Meanwhile, IMF Executive Directors have been debating the best means to follow up on the IEO evaluation. A Working Group of Executive Directors prepared a work plan for following up on the IEO recommendations. Responding to this plan, the Executive Board emphasized the need for “adequate flexibility with respect to the timing of its implementation, to take into account the Fund’s overall work priorities,” as well as the work on governance being undertaken in the Committee on IMF Governance Reform and the views of civil society and external audiences. Directors and Management established a Joint Steering Committee to facilitate and monitor cooperation among these groups. A number of Directors reiterated that further work on quota and voice reform should be an integral part of the Fund’s overall governance reform.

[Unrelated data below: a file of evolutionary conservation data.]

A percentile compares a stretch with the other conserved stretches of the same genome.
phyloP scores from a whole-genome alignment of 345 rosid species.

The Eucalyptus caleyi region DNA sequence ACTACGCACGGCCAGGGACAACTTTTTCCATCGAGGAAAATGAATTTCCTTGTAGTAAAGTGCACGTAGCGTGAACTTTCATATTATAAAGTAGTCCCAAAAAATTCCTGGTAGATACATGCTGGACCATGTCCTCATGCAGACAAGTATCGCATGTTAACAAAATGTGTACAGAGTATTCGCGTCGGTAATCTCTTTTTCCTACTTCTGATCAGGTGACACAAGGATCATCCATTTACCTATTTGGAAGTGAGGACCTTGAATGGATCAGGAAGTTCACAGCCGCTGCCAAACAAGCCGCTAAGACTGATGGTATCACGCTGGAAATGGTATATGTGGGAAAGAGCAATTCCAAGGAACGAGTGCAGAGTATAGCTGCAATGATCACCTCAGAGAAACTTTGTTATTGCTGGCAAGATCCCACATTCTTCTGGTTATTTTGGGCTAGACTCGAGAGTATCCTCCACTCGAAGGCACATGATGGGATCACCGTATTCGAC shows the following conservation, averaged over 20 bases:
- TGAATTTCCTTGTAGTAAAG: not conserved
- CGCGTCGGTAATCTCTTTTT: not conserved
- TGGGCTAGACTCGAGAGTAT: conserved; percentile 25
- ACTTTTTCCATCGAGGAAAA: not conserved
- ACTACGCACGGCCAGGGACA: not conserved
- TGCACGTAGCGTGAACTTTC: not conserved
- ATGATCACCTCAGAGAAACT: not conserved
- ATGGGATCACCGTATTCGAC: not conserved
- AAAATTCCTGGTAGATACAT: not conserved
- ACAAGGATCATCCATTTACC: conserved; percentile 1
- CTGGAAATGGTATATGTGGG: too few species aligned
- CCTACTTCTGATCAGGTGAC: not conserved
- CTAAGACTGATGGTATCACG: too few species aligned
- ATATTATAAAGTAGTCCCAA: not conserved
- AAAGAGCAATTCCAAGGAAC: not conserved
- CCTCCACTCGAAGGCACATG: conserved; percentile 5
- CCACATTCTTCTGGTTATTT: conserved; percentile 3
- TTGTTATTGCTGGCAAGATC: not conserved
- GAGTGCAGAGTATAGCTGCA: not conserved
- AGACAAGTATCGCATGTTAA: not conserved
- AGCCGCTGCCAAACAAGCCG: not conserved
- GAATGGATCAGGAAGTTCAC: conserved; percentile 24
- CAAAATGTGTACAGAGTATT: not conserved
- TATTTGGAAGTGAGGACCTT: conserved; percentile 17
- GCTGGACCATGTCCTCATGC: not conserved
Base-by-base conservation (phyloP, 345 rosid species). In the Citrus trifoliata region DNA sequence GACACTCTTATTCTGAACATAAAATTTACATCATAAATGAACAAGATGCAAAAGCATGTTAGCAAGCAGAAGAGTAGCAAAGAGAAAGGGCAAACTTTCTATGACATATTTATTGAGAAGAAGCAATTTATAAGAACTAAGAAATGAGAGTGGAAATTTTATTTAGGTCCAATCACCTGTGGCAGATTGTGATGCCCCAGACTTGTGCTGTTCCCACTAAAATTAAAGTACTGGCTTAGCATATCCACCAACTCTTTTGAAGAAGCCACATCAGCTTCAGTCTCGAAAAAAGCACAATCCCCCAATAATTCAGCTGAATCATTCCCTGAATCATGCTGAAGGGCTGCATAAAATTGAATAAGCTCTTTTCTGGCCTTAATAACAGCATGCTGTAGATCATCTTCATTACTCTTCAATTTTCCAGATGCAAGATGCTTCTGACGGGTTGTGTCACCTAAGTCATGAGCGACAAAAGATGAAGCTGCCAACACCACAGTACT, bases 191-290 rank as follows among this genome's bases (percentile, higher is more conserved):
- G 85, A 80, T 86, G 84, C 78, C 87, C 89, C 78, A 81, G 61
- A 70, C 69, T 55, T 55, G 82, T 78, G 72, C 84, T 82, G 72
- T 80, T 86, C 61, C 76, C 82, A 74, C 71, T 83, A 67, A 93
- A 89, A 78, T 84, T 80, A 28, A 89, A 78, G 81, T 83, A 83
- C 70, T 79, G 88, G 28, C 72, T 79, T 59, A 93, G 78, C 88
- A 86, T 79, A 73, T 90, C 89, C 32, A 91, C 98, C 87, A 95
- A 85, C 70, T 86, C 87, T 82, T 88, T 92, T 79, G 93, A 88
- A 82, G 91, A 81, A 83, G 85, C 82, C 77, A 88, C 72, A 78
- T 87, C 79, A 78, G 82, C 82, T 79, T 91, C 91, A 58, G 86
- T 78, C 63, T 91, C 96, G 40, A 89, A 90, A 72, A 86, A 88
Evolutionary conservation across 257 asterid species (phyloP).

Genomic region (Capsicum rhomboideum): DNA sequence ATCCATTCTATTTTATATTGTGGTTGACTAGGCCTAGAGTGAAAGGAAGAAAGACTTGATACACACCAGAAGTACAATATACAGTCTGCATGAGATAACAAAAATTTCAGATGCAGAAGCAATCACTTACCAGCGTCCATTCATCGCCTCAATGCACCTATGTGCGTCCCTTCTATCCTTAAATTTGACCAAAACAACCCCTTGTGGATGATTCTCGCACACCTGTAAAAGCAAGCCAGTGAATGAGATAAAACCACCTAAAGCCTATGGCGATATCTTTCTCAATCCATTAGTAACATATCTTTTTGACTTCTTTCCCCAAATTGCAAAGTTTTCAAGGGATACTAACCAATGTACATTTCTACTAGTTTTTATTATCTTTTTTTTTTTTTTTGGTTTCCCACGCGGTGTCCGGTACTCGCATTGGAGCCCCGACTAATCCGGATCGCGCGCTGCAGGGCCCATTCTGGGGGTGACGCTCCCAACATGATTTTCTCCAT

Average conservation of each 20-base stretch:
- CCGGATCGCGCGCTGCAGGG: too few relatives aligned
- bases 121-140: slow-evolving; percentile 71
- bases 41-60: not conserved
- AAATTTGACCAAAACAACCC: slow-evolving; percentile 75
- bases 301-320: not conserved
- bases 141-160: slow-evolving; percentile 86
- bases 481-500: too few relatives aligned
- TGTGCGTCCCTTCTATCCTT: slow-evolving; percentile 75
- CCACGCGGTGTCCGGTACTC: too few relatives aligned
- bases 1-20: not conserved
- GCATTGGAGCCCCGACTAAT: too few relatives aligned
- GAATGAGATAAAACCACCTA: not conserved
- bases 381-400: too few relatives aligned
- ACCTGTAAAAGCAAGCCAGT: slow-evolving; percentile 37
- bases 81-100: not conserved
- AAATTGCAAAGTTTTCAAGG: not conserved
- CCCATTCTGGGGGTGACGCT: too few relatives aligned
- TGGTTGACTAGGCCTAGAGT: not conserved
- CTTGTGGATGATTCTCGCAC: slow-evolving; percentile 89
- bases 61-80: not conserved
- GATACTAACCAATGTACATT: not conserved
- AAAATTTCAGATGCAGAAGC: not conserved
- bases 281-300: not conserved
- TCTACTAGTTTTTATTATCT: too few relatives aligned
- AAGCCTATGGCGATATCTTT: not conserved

At their meeting in London in April, G-20 leaders committed to reform the mandates, scope, and governance of the international financial institutions “to reflect changes in the world economy and the new challenges of globalization, and that emerging and developing economies, including the poorest, must have greater voice and representation. This must be accompanied by action to increase the credibility and accountability of the institutions through better strategic oversight and decision making.”